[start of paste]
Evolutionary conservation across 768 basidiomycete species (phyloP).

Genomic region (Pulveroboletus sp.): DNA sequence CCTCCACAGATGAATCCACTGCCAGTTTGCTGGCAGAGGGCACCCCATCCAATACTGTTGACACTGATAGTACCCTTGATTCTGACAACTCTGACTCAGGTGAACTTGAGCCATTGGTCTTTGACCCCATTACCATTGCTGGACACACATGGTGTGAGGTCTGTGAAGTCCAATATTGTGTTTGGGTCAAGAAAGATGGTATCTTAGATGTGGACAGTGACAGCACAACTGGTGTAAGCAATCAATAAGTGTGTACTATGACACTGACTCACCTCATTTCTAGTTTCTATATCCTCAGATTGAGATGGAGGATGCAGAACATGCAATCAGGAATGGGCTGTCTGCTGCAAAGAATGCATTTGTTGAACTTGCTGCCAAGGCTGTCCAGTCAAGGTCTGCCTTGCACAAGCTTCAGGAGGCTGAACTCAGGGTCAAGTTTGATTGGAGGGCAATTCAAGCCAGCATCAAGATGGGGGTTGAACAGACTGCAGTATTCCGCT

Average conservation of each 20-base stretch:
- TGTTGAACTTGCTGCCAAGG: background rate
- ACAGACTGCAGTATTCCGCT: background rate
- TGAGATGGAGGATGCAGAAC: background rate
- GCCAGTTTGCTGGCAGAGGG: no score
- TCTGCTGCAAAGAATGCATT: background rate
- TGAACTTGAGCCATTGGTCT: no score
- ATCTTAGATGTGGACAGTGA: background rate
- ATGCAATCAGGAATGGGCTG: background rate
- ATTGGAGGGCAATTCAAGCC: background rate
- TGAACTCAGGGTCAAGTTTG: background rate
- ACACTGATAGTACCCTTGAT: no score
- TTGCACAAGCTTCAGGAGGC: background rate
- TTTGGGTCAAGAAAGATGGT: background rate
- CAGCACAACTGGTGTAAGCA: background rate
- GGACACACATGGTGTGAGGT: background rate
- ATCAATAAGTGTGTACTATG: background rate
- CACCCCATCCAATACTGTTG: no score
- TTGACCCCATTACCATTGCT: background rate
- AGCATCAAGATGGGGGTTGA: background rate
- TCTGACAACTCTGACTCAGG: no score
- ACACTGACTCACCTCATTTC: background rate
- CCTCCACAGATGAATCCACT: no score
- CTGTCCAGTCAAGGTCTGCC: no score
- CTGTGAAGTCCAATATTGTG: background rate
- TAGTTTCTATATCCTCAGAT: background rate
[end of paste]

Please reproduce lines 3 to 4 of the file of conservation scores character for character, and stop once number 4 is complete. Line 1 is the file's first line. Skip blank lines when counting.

Average conservation of each 20-base stretch:
- TGTTGAACTTGCTGCCAAGG: background rate